Residents complain of high rates of burglaries. One of the main problems of the community is the dropout rate of kids in school. “The parents go away to work and the child is left behind alone. As there is no-one at home to monitor the child, he soon starts missing classes and finally drops out from school. This has been a growing trend in the area”, says Kushmi, the Magic Bus Youth Mentor for this area.
The Magic Bus Programme was started in Block B, Bawana in January 2013. About 50 kids attend these sessions.
In the beginning, the Magic Bus Programme faced a lot of animosity from the local community. Parents had questions about our unorthodox methodology that uses a combination of mentoring, sport for development and advocacy. Magic Bus staff and volunteers spent months in the area, at parent's meetings, door-to-door campaigns and organising demo sessions, to convince the elders that the initiative was one worth sending their children to.
Activities like a tour for the Community Youth Leaders to the National Science Centre and the Buddha Park in March 2013, a community rally on the importance of education and a drawing competition on education and the environment helps keep the community engaged with the impacts the Magic Bus programme is working to create.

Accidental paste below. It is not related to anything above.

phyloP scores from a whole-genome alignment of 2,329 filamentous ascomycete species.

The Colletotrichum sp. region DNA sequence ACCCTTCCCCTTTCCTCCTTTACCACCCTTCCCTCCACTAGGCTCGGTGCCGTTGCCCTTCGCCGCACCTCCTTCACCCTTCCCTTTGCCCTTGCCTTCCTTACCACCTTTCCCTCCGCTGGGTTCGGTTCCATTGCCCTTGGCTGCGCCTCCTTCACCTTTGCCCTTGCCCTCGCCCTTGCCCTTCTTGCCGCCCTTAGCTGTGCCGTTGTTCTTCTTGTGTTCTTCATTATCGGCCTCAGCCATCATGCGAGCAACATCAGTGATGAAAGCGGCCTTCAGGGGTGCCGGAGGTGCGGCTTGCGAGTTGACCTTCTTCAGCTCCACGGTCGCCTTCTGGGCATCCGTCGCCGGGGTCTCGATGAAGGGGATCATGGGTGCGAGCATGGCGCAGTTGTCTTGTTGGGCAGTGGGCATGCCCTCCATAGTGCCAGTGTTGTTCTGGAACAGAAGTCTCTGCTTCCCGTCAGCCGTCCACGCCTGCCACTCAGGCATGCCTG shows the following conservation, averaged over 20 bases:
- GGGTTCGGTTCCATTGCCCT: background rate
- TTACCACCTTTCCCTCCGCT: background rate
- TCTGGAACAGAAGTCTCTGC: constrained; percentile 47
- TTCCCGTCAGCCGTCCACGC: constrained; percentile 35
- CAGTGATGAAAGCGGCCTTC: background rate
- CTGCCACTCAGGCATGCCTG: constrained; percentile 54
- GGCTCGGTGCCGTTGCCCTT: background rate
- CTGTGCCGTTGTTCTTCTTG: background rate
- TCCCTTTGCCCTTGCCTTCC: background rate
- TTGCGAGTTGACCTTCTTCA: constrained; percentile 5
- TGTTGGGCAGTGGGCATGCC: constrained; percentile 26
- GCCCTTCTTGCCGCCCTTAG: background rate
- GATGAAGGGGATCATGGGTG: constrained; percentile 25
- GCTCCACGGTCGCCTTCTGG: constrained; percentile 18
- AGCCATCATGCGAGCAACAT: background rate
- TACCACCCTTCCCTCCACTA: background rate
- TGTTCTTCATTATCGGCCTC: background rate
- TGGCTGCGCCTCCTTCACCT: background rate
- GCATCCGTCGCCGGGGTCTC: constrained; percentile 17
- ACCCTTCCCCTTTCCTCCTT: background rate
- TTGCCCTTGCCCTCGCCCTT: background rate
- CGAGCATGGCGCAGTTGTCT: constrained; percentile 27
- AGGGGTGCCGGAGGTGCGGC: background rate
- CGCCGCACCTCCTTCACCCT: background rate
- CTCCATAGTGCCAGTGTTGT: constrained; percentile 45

Saddam belongs from a family of 6 people. His father is labourer with marginal income while his mother is a homemaker. Difficult conditions of life forced Saddam to drop out of school by the age of 14, when he had not even completed Class 8 (In India, education is free in Government school, upto Class 8).
When Magic Bus started work in Bawana, he was a boy to be feared – addicted to drugs, abusive and a fondness for disruptive behavior marked him out from others. There were times when Saddam would simply snatch the play equipment and run away.
The local Youth Mentor, Kushmi, decided that some direct action was necessary. Beside treating him with exactly the same respect as she did any of the other children, she also put him across to a professional councellor. Who worked not just with Saddam but with his family too.
Within a few months, everyone was commenting on the sea change. Saddam attended Magic bus sessions regularly and has enrolled in Class 10th through an open school. He is also working in a nearby factory part-time to support of his family.
Saddam has discovered a latent love for football so comes for daily practice with his Magic Bus mentor. In the pic above, Saddam poses at the Magic Bus North Delhi office with his group.
Ten year old Nasir was a school dropout. His friends called him a bully and the Magic Bus volunteer found his behaviour disruptive. He counselled the child and put him back in school in the April 2013 academic calendar, and ever since, he has been monitoring his progress. Nasir has also been given responsibilities and chores to do during the sessions and his progress has been remarkable. He no longer bullies the younger children and has become more responsible.
The sessions are conducted every morning and evening on Thursday, Friday, Saturday and Sunday under Kushmi, the 20 year old Magic Bus employee, and Sabuddin, the local mentor (we call our volunteer mentors Community Youth Leaders). These are divided into three parts: